Dr. Martin Rudd
Assistant Chancellor for Access Campses
Some of the more straightforward identities that I identify with are…a parent, a husband, male, white, English-ethnicity, and England is my Country of origin, but I am now a U.S. Citizen. My first language is English, although it doesn’t sound exactly the same as the English for most people around here or in other parts where I have lived. I was raised a Christian, but I am far from a practicing Christian…I will add that my social identity is attached to multiple privileged groups: white and male…predominately and probably middle-class as well.
I think the most obvious one has been my English ethnicity and with England as my Country of origin. Most noticeably it is present in my accent. It is one of the first things people notice about me. So English is my first language…and despite living in the U.S. for more than half my life now, in fact, this past month [current: May 2021], I actually passed living in the U.S., more than half my life, my accent remains. To you and I it might not sound particularly altered. To my parents and brother I think it is altered because I have been influenced by living here for a long time. I would imagine for colleagues that have worked with me for a while…and I don’t know for how long a while is, that, just as my wife would probably say, “Oh, I don’t really notice his accent anymore.” It’s a part of who I am and less a part of how I am identified.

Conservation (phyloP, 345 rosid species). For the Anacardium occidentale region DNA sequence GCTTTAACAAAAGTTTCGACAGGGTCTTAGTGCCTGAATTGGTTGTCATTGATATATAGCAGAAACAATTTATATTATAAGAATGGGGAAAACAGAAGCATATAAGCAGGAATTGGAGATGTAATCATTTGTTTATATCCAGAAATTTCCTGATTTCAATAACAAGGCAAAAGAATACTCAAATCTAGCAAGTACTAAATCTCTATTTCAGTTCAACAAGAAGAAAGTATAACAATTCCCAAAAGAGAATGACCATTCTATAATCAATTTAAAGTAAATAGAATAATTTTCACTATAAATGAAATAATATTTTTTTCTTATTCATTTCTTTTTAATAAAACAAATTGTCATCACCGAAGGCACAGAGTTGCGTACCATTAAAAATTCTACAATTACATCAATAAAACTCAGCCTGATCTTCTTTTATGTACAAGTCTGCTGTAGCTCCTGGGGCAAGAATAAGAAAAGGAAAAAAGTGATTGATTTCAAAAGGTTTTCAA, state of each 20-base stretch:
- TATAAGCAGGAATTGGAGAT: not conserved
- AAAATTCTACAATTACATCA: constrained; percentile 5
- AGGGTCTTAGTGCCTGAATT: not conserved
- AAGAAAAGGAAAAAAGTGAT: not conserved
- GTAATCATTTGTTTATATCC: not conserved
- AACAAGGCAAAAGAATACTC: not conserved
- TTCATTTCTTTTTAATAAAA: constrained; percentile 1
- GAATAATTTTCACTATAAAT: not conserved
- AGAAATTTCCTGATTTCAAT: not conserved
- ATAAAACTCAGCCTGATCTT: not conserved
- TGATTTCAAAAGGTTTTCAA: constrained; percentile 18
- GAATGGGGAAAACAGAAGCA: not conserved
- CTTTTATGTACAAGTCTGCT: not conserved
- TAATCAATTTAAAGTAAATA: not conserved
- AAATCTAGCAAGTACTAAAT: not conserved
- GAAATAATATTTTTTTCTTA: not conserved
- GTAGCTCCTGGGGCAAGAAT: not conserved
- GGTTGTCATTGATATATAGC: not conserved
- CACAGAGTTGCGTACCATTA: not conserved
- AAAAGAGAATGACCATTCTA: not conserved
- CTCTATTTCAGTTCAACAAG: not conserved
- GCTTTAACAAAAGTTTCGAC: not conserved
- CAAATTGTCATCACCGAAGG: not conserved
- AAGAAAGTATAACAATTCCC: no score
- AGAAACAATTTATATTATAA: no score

I can’t tell you the number of times I go grocery shopping or something like that…it is the first thing that I get asked at the cash register when I go to pay, or “where are you from?” or “That’s a cool accent.” I don’t usually get tired of at least having a conversation with somebody about it…it doesn’t really bother me. I know I sound different from Wisconsin locals and certainly, when I lived in Texas and Louisiana, I did as well. You know, we all come from somewhere and it just so happens that this piece of me still sounds the same. My children don’t sound like me in the same way because they have had the full growing-up experience here.
When we blame people, we tend to look back at the past, whereas, when we look for accountability, we look to construct the future.
Don’t criticize the micro-aggressor but focus on the microaggression. Then you’re not pointing a finger of blame at someone…it is easy to attribute a bad comment to a person and hold that against them rather than to address the nature of the microaggression. So it’s about understanding the act and less about criticizing the person.